Take Six took their breath away

November 19, 2015 by Fraser Beath McEwing
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Fraser Beath McEwing reports on a unique piano concert…six Steinways in recital.

Six Steinways

Six Steinways

At the opening ceremony of the 1984 Los Angeles Olympic games, 84 American built Kimball grand pianos were assembled on the shelves of what looked like a giant open bookcase to play Rhapsody in Blue. The organisers knew that multiple grand piano performances have the effect of almost reckless grandeur on audiences, even though they are very difficult to organise.

That didn’t stop Theme & Variations Piano Services from setting out to stage a concert using six full-size Steinway Model D grand pianos to celebrate its 30 years in the piano business – which happened to coincide with the100 year anniversary of the Sydney Conservatorium of Music. The company did have a logistical advantage in that it had six of these awesome instruments in its Willoughby showroom, set up in a line, lids up, ready to go.

Theme and Variations marketing manger, Andrew Rumsey, needed two more ingredients to make the concert happen: a team of top quality musicians and music scored for six pianos. He combed Sydney for accomplished pianists who wanted to take part in a unique event. The participating players finally comprised Clemens Leske, Timothy Young, John Luxton, Gabriella Pusner, Evgeny Ukhanov, James Huntingford, Joshua Creek, Reomi Mito, Olivia Urbaniak, Kenneth Tong and himself.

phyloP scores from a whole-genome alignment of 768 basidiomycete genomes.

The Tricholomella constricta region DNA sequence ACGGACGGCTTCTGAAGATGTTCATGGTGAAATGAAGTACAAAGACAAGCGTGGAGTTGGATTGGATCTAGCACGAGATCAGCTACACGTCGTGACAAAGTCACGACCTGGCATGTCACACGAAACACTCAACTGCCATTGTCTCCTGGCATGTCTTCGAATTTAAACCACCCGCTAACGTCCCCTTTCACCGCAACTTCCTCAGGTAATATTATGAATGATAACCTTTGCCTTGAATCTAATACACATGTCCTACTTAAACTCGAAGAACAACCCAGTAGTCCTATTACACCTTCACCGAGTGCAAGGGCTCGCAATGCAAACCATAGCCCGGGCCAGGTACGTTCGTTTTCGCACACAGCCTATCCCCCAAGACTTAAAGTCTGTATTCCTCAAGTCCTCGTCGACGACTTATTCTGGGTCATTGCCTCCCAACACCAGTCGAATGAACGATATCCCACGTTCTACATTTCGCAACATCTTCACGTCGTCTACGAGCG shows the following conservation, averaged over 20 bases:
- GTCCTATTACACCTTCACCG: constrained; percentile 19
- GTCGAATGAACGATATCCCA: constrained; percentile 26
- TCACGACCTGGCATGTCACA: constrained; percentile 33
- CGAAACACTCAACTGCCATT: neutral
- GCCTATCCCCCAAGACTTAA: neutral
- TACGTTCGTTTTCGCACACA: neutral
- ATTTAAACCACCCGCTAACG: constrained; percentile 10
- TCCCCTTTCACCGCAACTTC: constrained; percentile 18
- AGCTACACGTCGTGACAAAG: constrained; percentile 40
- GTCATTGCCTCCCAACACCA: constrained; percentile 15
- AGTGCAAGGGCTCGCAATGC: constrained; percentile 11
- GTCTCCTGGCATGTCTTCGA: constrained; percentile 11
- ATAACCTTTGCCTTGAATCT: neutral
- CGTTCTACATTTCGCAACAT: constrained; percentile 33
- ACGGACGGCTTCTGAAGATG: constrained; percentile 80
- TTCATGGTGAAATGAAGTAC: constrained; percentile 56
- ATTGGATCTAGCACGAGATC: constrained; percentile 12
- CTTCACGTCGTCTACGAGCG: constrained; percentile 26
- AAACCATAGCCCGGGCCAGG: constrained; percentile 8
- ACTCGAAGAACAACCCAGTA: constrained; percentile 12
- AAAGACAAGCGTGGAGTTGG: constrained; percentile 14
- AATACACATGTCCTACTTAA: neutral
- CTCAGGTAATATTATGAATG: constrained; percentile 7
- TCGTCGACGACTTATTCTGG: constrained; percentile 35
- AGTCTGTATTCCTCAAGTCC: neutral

The program presented an increasing challenge. It began on one piano, with 13 year old Kenneth Tong playing Chopin’s Etude No 11; then two pianos, in which Rumsey and Huntingford sensitively performed Rachmaninov’s Vocalise from an existing score. But by the time Saint-Saens Danse Macabre had to be stretched over three pianos (one being played by duo pianists) the show was into unknown territory.

One way around the problem of there being so few scores for four, five and six pianos, was to invite four local composers each to write a piece for the occasion. This brought its own complications. In Los Angeles, all the pianos were playing the same notes in unison, but for the Theme & Variations concert each piano needed its own part. The aim was to provide a broad symphonic sound rather than raw, singular volume.

Jim Coyle, Fiona Loader, Fenn Idle, Ciaren Frame and Michael Dooley produced four pieces in dramatically contrasting styles. They balanced the contributions of each part so that richness of tone and clever invention never descended into eardrum abuse.

As well as some familiar music, the full-house audience was treated to what amounted to a world premiere of four pieces for multiple pianos. Arguably the most successful was the final offering: Theme & Variations: meaning of Life by Michael Dooley who introduced his music with great humour.

The company founders, Nyree and Ara Vartoukian, were congratulated and thanked for their unrelenting assistance, often unpaid, to pianists and piano owners during their 30 years in business.

Fraser Beath McEwing is an accomplished pianist and commentator on classical music performance and is a founding member of The theme & Variations Foundation Advisory Board which provides assistance to talented young Australian pianists. His professional background is in journalism, editing and publishing. He is also the author of three novels. and a Governor of the Sir Moses Montefiore Home.

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